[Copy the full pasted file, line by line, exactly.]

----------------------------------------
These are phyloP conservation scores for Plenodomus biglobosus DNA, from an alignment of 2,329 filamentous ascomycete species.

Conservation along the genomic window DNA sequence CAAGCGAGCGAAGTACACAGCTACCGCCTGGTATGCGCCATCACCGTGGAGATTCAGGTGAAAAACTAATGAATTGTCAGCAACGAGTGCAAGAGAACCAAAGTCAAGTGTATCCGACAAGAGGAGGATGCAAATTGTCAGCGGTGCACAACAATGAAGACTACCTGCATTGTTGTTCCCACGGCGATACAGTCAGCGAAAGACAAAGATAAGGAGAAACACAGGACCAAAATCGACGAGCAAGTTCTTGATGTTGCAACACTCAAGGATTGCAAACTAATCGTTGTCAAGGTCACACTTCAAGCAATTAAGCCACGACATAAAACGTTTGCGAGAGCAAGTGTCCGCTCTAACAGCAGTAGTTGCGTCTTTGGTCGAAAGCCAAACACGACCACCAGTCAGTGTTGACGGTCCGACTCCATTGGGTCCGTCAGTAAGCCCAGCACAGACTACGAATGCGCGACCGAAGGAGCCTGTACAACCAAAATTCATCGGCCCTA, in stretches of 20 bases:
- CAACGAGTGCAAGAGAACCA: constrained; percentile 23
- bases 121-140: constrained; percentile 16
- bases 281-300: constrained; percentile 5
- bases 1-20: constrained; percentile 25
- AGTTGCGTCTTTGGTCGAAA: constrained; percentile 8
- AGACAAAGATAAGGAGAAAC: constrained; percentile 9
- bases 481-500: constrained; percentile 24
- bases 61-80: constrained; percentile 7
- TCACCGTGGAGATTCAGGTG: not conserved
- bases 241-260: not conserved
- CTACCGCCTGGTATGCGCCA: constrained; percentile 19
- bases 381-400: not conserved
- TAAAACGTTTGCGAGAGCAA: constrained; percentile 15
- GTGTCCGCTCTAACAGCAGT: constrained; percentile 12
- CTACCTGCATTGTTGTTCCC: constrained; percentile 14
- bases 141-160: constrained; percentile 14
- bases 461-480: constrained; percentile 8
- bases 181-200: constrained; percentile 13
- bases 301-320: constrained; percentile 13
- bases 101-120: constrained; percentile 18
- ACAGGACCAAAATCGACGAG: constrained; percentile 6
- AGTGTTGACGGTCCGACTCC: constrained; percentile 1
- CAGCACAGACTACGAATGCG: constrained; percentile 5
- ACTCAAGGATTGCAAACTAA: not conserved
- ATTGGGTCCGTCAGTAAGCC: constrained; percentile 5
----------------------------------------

These are phyloP conservation scores for Plenodomus biglobosus DNA, from an alignment of 2,329 filamentous ascomycete species.

Conservation along the genomic window DNA sequence CAAGCGAGCGAAGTACACAGCTACCGCCTGGTATGCGCCATCACCGTGGAGATTCAGGTGAAAAACTAATGAATTGTCAGCAACGAGTGCAAGAGAACCAAAGTCAAGTGTATCCGACAAGAGGAGGATGCAAATTGTCAGCGGTGCACAACAATGAAGACTACCTGCATTGTTGTTCCCACGGCGATACAGTCAGCGAAAGACAAAGATAAGGAGAAACACAGGACCAAAATCGACGAGCAAGTTCTTGATGTTGCAACACTCAAGGATTGCAAACTAATCGTTGTCAAGGTCACACTTCAAGCAATTAAGCCACGACATAAAACGTTTGCGAGAGCAAGTGTCCGCTCTAACAGCAGTAGTTGCGTCTTTGGTCGAAAGCCAAACACGACCACCAGTCAGTGTTGACGGTCCGACTCCATTGGGTCCGTCAGTAAGCCCAGCACAGACTACGAATGCGCGACCGAAGGAGCCTGTACAACCAAAATTCATCGGCCCTA, in stretches of 20 bases:
- CAACGAGTGCAAGAGAACCA: constrained; percentile 23
- bases 121-140: constrained; percentile 16
- bases 281-300: constrained; percentile 5
- bases 1-20: constrained; percentile 25
- AGTTGCGTCTTTGGTCGAAA: constrained; percentile 8
- AGACAAAGATAAGGAGAAAC: constrained; percentile 9
- bases 481-500: constrained; percentile 24
- bases 61-80: constrained; percentile 7
- TCACCGTGGAGATTCAGGTG: not conserved
- bases 241-260: not conserved
- CTACCGCCTGGTATGCGCCA: constrained; percentile 19
- bases 381-400: not conserved
- TAAAACGTTTGCGAGAGCAA: constrained; percentile 15
- GTGTCCGCTCTAACAGCAGT: constrained; percentile 12
- CTACCTGCATTGTTGTTCCC: constrained; percentile 14
- bases 141-160: constrained; percentile 14
- bases 461-480: constrained; percentile 8
- bases 181-200: constrained; percentile 13
- bases 301-320: constrained; percentile 13
- bases 101-120: constrained; percentile 18
- ACAGGACCAAAATCGACGAG: constrained; percentile 6
- AGTGTTGACGGTCCGACTCC: constrained; percentile 1
- CAGCACAGACTACGAATGCG: constrained; percentile 5
- ACTCAAGGATTGCAAACTAA: not conserved
- ATTGGGTCCGTCAGTAAGCC: constrained; percentile 5